By Michael E. Miller
By Allie Conti
By David Villano
By Jose D. Duran
By Michael E. Miller
By Allie Conti
By Kyle Swenson
By Luther Campbell
Rodolfo Ulises Castrell is capable of evincing a wide range of emotions, from levity to rage, with only a slight change of expression. His eyes will narrow or widen almost imperceptibly. The lines of his mouth turn upward or downward into mirror versions of a gradual arc. But for all the facial subtlety, there is never any mistaking his mood -- or rather the mood he wishes to convey. He reveals it in glimpses, suddenly leaning forward into a shaft of light from his desk lamp, remaining there for only a moment before shifting back in his chair, enveloped by shadows. Today, as usual, the blinds in Castrell's office alcove are drawn against the sunlight that pours relentlessly down on his townhouse, located in a sprawling complex on the edge of a barren stretch of West Dade. The dirty brown wall-to-wall carpet is barely visible, likewise the ripped-away patch near the door that reveals the concrete beneath. A black metal desk lamp and a glowing computer monitor emit just enough light to illuminate the proud symbols of this man's exile, yet still keep the shabbiness at bay.
Atop Castrell's large wooden desk is a pen-holder inscribed with a map of Panama, the nation's flag, and a winged shield that bears the letters FAP, the abbreviation for the Panamanian Air Force, in which Castrell served for more than two decades. Mounted on the wall is a silver platter presented to Castrell while he was Panama's ambassador to Israel, a post he held from 1988 until the U.S. invasion of Panama in late December 1989. The platter is etched with the names of Castrell's colleagues, including the then-U.S. ambassador to Israel, William A. Brown. Beside the platter is a ceramic plate with a drawing of black binoculars ringed by the slogan "Inteligencia Militar A Siempre Alerta." One piece of memorabilia is placed above all the rest -- a photograph of Castrell and his former boss, both men standing in dress whites against a dark background. The picture was taken in 1984, when Castrell was a captain in charge of air force operations. "Al Capitan Ulises Castrell y familia, con aprecio y buenos deseos por su superaci [with esteem and best wishes for your continued success]," reads the penned inscription, signed "Manuel Antonio Noriega."
Since General Noriega's April 1992 conviction on drug-trafficking and conspiracy charges, Castrell has become a sort of phone factotum for the former Panamanian leader, a stalwart as strong as any prison wall between the General and the outside world. Every day he takes at least one call from Noriega, in order to inform the prisoner about countrymen passing through Miami who would like to pay him a visit, or reporters seeking an interview. After a brief discussion, Noriega will instruct his former officer how to respond to the requests. A telephone conferencing feature allows Castrell to hook up other people with whom the General would like to speak.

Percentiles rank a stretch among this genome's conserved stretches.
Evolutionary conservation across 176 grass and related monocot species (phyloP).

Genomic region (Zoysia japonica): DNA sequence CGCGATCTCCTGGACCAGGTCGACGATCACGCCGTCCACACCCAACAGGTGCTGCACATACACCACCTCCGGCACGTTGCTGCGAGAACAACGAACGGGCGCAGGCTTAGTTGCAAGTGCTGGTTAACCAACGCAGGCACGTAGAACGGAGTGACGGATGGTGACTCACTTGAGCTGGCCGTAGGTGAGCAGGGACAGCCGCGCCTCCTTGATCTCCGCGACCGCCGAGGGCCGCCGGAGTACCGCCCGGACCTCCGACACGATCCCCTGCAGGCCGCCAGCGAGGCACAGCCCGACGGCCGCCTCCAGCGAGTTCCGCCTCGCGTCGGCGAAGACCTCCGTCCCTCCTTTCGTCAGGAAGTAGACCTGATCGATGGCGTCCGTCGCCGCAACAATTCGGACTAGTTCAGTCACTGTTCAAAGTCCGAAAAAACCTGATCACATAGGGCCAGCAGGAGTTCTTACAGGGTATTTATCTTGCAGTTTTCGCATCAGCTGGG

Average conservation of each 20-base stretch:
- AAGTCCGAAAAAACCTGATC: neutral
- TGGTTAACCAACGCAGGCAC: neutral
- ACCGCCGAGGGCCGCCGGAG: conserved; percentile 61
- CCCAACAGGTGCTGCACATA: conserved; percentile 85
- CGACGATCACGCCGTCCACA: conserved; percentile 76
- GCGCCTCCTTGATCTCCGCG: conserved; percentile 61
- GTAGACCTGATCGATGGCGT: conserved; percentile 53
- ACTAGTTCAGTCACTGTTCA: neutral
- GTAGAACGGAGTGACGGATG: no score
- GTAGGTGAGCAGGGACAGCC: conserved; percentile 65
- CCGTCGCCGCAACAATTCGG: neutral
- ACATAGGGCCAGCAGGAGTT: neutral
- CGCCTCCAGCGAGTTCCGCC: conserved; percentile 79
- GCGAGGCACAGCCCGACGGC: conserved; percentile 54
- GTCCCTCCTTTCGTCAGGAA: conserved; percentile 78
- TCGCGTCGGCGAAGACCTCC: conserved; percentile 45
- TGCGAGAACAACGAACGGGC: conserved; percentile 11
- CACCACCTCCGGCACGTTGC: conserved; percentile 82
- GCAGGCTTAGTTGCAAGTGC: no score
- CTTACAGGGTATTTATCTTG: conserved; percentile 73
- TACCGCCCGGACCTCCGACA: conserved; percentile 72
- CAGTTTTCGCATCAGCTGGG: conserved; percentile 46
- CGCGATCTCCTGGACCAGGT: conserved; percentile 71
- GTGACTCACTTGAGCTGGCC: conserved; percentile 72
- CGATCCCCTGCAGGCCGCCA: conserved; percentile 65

In the shadows behind his desk, the square-jawed outline of Castrell centsn's face looks much as it does in the ten-year-old photograph. Only when he leans into the light does it become clear that the years have added a few lines and a slight sagging around the eyes. But there remains a youthfulness in his attire -- a bright green polo shirt, slightly darker green corduroys -- and in his face, which reflects nuances of glee as he picks up the phone to say hello to an old friend.
"You heard I received [political] asylum," Castrell gabs, referring to a recent ruling by a U.S. immigration judge. Castrell's lawyer, Edward Montoya, argued successfully that the former Panamanian Air Force major's years of service to Noriega would result in political persecution were he to return to his home country. Some Panamanians disagree with that assessment, but no one would argue with the fact that Castrell must contend with legal problems in Panama, where he faces an order of detention in connection with an arms cache allegedly found in his home after the invasion.
Castrell flatly denies hiding any weapons in his house in Panama, but he knows plenty of people who have more than a few guns in their closets. Still chatting in Spanish with his old friend, he grabs a pen and a piece of paper and scrawls three large, bold letters -- "CIA" -- holds the sheet to the light, and grins. Then, just as quickly, Castrell's pen connects the ends of the "C" to the "I" and draws a square around what is now an ink glyph. Even his smile becomes an uncertain memory. He drops the pen when his other phone rings.
Into one of two receivers now pressed against his ears, Castrell says "Buenas tardes" to the 58-year-old man he still obviously considers his boss, confined to a cell at the Metropolitan Correctional Center in South Dade. Through a complicated electronic maneuver that involves another call from Noriega and a trip by Castrell into his drab kitchen, the former major arranges a three-way conference call between himself, the incarcerated general, and their mutual friend. Snippets of conversation, meaningless in themselves, are followed down the hallway from the kitchen by low rumbles of laughter. Finally Castrell himself returns, picks up the office extension, and fills in Noriega about the day's news and requests. A reporter from Fox Television's -- Current Affair wants an interview. "I told him that you weren't giving any right now," Castrell says. Noriega does agree to speak to a New Times reporter who happens to be in the room, provided the questions are limited to the General's friendship with Castrell.